In Boston’s luxury condos, supply-and-demand economics don’t apply
“Buyers have not been able to fully engage in this new, costlier market,” the report said. “The factors which would traditionally support a fast-absorbing pricing dynamic do not appear to be available for this current supply of product.”
Record-high sales prices
Total home sales fell over the course of 2019, sending worries through Boston’s residential brokerage community. But at the same time, Boston saw record-high sales prices: The median cost for a condo in Boston was $810,000 in 2019, and average listing prices were $280,000 higher in 2019 than in 2018, said Laura Gollinger, vice president of The Collaborative Cos., who oversees research and design development programs for the Boston-based residential consulting and analytics firm.
“Some people were kind of saying the sky was falling. And in reality, yeah, the absorption was less. But the price points were much higher,” Gollinger said. “The number of transactions was slightly less, but the price points were record-setting.”
For instance, at both the recently opened Four Seasons Private Residences One Dalton Street in Back Bay, and at Pier Four in the Seaport District, some units sold at over $4,000 per square foot. “The city’s never seen anything like that,” Gollinger said.
Some 25,700 units are either planned or under construction across Greater Boston, according to the report. In the Seaport alone, some 1,200 apartments and condominiums are expected to come online within one block of each other, at NEMA Boston, EchelonSeaport, Gables Seaport and the St. Regis Residences, Boston.
EchelonSeaport is a good example of unit diversity: With a price range of $700,000 to $5 million and higher, EchelonSeaport has seen a “brisk pace,” selling around 10 units per month.
This year prices may level off, which could allow wage growth to catch up, said Mike Schlott, president of Kinlin Grover Real Estate, which operates from Cape Cod through Plymouth and Bristol counties.
“The last couple of years I think we’ve seen a more normalization in price appreciation in Massachusetts,” Schlott said. “Hopefully wage growth is keeping up with that.”
The heaviest competition continues to be for homes priced under $1.5 million. In past years, the buyer pool would have been focused on the under $1 million range, Brian Dougherty, managing director of residential brokerage Compass in Boston and head of the firm’s private brokerage division, said.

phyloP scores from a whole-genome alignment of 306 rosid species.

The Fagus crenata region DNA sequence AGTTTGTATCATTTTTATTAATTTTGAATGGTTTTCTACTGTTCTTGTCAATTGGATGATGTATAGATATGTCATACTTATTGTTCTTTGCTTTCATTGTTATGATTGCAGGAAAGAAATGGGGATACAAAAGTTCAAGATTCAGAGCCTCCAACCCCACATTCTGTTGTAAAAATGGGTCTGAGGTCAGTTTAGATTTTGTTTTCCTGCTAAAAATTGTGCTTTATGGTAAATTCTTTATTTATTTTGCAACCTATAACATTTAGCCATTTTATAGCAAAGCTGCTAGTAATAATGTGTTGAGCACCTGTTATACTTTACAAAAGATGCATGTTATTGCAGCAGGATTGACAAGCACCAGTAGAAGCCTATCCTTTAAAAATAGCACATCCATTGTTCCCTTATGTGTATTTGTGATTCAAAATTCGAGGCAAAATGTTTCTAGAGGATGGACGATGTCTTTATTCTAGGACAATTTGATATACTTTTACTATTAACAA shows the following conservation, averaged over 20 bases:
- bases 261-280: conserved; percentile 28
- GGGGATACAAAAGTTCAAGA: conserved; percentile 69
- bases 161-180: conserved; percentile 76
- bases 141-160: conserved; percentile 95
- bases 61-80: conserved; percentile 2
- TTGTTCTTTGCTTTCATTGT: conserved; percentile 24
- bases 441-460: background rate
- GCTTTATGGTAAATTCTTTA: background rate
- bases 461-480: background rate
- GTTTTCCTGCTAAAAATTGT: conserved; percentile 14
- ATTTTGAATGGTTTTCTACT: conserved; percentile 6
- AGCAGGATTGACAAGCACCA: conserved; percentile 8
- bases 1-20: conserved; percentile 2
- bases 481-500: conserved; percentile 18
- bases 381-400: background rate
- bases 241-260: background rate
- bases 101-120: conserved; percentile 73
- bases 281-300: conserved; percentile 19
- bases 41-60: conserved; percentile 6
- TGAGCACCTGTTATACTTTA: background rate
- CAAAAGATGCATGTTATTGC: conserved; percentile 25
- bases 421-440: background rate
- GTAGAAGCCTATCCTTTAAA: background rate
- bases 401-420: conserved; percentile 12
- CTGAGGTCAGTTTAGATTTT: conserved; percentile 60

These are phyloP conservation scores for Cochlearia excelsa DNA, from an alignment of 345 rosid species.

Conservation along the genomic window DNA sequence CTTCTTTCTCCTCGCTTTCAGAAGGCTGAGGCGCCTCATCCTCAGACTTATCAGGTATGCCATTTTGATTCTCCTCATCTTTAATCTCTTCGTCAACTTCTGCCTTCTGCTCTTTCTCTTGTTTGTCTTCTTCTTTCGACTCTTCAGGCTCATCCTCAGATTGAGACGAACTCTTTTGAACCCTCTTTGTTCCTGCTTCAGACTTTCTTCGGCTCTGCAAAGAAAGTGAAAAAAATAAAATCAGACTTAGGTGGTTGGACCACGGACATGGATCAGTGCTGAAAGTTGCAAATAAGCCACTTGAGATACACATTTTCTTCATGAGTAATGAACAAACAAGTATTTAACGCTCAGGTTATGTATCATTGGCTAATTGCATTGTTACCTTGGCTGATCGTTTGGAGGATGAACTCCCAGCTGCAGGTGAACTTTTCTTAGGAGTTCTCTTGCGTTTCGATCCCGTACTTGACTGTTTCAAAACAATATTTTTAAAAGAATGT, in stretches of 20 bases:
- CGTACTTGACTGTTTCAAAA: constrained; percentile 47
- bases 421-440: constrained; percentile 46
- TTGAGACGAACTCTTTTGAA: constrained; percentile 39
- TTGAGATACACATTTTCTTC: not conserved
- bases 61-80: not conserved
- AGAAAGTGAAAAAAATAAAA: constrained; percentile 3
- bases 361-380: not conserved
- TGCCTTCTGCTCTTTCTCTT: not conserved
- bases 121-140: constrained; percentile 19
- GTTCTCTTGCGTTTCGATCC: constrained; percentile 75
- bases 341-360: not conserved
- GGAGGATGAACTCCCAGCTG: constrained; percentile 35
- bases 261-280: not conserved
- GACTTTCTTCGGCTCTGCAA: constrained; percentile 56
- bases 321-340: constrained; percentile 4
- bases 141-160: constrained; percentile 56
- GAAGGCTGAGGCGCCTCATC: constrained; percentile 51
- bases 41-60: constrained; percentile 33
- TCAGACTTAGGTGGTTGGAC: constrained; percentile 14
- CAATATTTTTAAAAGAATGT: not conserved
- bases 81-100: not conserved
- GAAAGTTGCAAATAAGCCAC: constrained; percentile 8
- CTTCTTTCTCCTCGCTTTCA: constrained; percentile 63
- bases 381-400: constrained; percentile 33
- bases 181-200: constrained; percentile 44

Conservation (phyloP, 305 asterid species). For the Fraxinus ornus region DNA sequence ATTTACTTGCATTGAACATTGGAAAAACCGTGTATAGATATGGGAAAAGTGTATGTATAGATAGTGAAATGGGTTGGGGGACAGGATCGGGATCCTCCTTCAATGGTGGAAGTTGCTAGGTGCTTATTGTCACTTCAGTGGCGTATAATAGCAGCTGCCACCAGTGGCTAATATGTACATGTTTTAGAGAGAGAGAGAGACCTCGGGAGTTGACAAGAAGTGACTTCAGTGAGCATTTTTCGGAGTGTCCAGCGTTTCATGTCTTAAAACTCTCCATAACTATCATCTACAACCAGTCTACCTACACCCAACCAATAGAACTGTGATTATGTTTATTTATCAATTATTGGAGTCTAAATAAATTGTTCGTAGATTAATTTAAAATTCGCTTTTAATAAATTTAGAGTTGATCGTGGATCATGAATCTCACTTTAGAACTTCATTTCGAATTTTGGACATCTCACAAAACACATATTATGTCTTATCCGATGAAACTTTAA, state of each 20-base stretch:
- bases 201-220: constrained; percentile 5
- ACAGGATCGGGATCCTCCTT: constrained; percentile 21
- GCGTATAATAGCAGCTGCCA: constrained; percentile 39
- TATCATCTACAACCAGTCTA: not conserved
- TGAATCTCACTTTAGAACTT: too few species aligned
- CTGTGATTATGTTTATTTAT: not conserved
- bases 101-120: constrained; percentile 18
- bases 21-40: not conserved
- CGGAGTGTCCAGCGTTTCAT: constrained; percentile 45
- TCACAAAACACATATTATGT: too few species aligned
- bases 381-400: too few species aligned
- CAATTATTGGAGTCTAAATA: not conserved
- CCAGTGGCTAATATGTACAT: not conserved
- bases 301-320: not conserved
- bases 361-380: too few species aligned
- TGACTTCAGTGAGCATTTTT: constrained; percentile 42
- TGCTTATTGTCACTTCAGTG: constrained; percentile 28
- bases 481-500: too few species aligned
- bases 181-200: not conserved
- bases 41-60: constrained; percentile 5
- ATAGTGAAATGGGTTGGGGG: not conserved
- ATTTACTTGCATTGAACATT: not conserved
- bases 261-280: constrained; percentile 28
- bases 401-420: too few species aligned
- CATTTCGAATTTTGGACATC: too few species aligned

“The price band under $1.5 (million) is where buyers have to roll up their sleeves and really make a very strategic effort to find a place in core Boston,” Dougherty said.
Dougherty recalled one property, priced at $1.25 million, that recently received 17 offers to buy. “There are for sure buyers that in years past would have been in the mix, and they’re kind of waiting it out, or they’re priced out of the market,” he said.
Boston’s buyers have predominately been locals, Gollinger said, as opposed to Manhattan, which tends to draw a larger pool of foreign investors. As a result, the pool of buyers who can afford an ultra-luxury product is small relative to the city’s entire residential market. In 2019, for all of Boston’s luxury residential buildings, there were just 60 transactions at $6 million and above, Gollinger said. Most of those were at One Dalton and Pier 4.
“As you get larger in terms of your price point, your demand dips,” Gollinger said.
At the ultra-luxury Raffles Back Bay Hotel & Residences, now under construction now at 40 Trinity Place, a majority of units will be priced between $2 million and $5 million. That’s an example of where The Collaborative Cos. is advising developers to not emphasize the top 1% of buyers.
“There’s definitely demand for both new luxury and new mid-luxury,” Gollinger said. “I just caution that, as people are planning new projects, really keeping in mind who the buyer is, because having empty buildings isn’t good for anybody.”